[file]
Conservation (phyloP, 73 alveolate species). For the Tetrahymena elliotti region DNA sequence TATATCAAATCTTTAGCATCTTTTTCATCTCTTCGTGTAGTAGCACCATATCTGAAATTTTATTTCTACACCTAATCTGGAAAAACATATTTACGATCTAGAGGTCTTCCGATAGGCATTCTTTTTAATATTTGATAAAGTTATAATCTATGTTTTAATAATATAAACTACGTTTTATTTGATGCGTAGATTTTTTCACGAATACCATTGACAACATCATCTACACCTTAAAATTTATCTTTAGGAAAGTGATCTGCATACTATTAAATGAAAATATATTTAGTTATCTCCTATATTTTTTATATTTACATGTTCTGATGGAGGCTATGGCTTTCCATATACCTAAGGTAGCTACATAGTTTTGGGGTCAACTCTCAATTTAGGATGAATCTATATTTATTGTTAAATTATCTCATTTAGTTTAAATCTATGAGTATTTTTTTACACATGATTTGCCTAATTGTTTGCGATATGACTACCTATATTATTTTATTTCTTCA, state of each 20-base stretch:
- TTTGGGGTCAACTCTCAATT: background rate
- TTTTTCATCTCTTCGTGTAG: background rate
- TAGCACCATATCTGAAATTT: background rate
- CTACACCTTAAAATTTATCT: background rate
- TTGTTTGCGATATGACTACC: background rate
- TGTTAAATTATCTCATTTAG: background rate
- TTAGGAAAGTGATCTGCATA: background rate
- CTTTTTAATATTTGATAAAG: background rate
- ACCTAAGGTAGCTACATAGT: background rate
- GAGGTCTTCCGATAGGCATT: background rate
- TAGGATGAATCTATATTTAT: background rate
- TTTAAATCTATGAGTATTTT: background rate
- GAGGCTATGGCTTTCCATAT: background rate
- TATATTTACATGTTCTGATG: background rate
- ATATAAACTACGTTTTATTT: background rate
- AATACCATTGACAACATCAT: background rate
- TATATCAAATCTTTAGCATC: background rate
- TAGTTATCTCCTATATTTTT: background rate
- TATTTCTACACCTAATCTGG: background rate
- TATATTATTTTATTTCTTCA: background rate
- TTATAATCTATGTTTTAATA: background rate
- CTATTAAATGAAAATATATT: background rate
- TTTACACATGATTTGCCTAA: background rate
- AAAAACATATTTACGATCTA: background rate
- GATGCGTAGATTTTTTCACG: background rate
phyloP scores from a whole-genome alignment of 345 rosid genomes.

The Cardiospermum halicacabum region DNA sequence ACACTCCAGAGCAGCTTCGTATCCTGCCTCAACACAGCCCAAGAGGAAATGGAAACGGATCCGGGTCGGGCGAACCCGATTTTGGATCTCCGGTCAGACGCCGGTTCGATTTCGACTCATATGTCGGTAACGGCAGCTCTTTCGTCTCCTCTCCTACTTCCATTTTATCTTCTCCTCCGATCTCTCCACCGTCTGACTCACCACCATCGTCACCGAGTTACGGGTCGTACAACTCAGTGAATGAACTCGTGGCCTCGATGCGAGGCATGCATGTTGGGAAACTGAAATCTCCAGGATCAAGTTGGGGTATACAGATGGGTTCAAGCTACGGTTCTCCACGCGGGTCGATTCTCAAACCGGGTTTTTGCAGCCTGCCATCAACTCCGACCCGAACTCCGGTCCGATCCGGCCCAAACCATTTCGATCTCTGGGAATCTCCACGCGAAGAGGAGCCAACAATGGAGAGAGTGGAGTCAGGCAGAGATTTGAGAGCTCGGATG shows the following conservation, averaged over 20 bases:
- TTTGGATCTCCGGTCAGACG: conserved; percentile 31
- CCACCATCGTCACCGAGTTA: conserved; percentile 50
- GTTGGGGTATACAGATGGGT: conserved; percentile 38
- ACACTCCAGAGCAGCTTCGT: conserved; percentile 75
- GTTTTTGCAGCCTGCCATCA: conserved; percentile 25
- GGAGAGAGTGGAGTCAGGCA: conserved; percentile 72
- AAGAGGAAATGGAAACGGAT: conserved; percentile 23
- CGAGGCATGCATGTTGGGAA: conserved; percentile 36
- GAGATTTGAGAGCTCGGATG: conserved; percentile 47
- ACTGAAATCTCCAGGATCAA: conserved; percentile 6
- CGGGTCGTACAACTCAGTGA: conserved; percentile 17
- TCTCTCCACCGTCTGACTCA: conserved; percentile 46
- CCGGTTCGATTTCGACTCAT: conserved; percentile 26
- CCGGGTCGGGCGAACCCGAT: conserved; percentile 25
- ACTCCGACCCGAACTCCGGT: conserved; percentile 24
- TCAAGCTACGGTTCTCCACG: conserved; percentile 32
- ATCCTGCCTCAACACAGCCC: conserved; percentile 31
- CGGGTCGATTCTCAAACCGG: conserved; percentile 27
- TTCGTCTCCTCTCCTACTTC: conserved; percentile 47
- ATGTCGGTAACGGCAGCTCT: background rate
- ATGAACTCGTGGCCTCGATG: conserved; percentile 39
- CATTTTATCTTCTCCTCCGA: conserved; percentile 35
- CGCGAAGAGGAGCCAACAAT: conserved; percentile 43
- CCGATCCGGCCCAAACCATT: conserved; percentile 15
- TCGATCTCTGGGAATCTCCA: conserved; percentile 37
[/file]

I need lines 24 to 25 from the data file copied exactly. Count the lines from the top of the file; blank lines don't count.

- TTTACACATGATTTGCCTAA: background rate
- AAAAACATATTTACGATCTA: background rate